District energy

Renewable Energy Directive

Unlocking the potential of district energy
To achieve the energy transition, we need to decarbonize our heating and cooling supply. Heating and cooling accounts for half of the energy we consume and is 75% reliant on fossil fuels. 

District energy can play a key role in bringing this change about and creating the heating and cooling systems of tomorrow by combining energy efficiency and renewable energy.

District energy networks supply buildings with locally available energy sources and can utilize surplus heat from, for example, industrial processes and supermarkets, which would otherwise be lost. District energy will reduce the net cost for the energy system by integrating renewable energy, recycling local heat and cold, and storing surplus renewable electricity as heat. Heat storage is 100 times cheaper than electricity storage.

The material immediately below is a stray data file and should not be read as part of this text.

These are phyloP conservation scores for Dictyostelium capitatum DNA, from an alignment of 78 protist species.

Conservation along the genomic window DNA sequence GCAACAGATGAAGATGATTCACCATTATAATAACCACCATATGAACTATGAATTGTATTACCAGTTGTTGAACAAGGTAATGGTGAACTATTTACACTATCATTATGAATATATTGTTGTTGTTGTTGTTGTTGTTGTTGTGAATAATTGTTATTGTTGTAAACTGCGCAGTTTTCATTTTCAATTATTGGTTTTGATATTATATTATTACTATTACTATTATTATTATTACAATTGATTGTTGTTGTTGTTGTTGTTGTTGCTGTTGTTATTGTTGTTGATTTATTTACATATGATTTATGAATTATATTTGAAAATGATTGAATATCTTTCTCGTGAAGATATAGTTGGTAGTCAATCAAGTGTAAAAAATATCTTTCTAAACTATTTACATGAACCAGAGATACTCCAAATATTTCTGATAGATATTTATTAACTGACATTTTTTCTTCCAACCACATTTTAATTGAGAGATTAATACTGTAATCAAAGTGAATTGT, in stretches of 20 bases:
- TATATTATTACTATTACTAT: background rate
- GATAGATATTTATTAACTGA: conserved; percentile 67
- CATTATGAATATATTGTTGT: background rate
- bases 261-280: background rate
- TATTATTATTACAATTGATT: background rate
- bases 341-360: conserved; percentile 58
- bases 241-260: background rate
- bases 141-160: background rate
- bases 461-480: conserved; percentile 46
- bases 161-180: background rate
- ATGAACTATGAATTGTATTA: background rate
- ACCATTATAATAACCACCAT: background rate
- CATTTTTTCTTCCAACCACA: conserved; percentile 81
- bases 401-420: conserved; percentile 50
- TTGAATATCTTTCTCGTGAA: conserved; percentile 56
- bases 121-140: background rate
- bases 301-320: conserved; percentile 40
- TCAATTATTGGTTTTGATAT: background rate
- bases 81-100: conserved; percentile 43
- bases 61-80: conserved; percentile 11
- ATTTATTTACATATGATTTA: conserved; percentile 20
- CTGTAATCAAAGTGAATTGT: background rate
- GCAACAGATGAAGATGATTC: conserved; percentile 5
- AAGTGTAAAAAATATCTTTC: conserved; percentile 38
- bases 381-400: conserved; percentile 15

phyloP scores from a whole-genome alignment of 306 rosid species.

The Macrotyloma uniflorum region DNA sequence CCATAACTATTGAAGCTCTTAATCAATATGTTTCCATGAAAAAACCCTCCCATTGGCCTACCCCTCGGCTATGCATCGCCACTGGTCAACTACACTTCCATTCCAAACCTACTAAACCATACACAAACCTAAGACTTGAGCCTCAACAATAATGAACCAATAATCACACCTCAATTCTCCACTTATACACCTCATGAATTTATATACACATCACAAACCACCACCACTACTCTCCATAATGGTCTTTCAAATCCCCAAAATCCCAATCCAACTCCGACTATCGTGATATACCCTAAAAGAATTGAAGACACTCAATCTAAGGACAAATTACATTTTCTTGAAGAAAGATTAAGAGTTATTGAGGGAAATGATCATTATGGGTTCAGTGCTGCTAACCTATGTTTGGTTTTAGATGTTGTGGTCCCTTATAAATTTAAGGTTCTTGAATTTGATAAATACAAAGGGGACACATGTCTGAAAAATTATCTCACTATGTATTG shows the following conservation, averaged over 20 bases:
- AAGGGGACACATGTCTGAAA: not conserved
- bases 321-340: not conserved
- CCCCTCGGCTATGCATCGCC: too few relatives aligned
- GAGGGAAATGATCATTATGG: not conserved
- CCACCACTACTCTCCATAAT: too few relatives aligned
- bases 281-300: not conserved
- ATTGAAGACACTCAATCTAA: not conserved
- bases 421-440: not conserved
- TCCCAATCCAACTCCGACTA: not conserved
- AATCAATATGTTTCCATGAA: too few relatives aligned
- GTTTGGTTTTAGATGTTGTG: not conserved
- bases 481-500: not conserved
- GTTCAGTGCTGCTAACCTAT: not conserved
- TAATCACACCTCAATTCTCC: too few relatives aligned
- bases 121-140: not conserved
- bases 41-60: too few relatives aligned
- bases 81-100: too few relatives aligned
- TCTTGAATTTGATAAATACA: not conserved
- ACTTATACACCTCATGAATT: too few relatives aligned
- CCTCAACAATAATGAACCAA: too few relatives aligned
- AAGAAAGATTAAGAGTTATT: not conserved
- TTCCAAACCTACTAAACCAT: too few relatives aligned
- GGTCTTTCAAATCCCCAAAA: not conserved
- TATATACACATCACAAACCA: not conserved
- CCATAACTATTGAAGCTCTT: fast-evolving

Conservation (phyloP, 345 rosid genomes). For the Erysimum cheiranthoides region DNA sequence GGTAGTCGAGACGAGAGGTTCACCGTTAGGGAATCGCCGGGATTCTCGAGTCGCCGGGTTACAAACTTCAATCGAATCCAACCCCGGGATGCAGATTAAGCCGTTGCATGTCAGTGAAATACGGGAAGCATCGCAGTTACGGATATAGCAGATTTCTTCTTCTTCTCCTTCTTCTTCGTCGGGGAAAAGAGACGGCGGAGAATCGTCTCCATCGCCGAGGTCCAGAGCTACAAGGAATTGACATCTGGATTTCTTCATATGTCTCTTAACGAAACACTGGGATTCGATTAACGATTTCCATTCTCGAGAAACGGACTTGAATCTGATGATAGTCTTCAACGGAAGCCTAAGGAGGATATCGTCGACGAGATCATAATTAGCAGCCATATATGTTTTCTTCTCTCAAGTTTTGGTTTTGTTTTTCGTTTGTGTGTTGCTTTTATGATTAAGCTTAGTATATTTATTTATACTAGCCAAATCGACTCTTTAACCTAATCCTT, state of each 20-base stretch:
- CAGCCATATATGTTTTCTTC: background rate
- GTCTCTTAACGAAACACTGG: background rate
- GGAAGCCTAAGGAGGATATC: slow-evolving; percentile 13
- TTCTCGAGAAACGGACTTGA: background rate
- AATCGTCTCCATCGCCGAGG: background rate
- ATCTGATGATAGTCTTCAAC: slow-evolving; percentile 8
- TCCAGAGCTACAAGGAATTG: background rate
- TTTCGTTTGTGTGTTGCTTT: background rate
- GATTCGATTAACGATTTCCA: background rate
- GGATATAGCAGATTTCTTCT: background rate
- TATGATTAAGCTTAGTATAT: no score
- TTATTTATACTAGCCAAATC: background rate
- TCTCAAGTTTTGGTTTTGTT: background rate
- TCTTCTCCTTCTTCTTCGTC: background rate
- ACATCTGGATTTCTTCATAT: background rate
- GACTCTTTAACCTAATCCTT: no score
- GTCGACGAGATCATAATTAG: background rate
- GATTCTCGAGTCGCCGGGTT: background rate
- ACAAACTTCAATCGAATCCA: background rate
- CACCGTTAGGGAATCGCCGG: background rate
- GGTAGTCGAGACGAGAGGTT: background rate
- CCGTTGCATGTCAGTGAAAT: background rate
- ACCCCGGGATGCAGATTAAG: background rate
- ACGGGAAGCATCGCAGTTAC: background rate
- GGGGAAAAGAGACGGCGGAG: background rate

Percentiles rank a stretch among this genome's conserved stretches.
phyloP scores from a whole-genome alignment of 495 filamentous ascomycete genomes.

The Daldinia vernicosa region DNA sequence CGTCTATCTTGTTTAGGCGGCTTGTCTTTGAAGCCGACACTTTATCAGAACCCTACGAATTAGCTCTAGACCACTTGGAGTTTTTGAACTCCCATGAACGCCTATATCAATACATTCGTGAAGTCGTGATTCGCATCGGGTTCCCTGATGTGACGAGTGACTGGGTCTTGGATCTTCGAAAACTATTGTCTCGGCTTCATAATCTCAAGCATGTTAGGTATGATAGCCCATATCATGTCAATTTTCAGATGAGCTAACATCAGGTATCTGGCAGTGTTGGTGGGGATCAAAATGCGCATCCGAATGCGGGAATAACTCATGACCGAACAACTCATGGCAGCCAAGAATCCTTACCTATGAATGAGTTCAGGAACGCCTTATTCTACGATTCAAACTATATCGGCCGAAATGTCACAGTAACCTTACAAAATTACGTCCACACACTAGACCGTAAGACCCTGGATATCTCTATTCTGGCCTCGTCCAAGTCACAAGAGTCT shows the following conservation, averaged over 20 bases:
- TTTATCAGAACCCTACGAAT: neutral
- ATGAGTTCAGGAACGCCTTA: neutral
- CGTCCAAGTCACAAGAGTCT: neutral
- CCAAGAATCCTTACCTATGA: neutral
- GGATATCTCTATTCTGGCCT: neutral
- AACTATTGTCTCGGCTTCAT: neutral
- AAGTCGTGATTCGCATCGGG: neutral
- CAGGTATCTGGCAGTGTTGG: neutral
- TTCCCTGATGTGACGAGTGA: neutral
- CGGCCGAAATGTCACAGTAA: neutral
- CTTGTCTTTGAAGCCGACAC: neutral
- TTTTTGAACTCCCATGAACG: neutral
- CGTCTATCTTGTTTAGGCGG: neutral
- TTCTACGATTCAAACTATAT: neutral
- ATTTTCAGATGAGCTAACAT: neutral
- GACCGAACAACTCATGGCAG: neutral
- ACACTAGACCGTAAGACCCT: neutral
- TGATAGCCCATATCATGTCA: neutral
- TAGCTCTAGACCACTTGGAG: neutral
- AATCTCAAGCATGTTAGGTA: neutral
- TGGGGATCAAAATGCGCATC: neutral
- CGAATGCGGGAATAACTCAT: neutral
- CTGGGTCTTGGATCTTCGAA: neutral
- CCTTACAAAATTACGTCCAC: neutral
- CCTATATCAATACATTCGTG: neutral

To enable district energy to fast-track the energy transition, the Renewable Energy Directive needs to do 3 things:

  1. Promote district energy and drive the modernization of existing networks: More district energy will reduce the energy system costs considerably by using locally available heating and cooling resources and will reduce expensive energy imports. Many existing networks in Europe have high heat losses and need better controls of heat and cold distribution.
  2. Recognize unavoidable waste heat and cold as equally valuable as heat and cold generated by renewables: This will incentivize the market to invest in low temperature networks and the recovery of large quantities of surplus heat and cold from e.g. refrigeration systems and industrial processes which would otherwise remain unused.
  3. Ensure that commercial actors like supermarkets and data centers can supply their excess heat to the network for a fair remuneration. 

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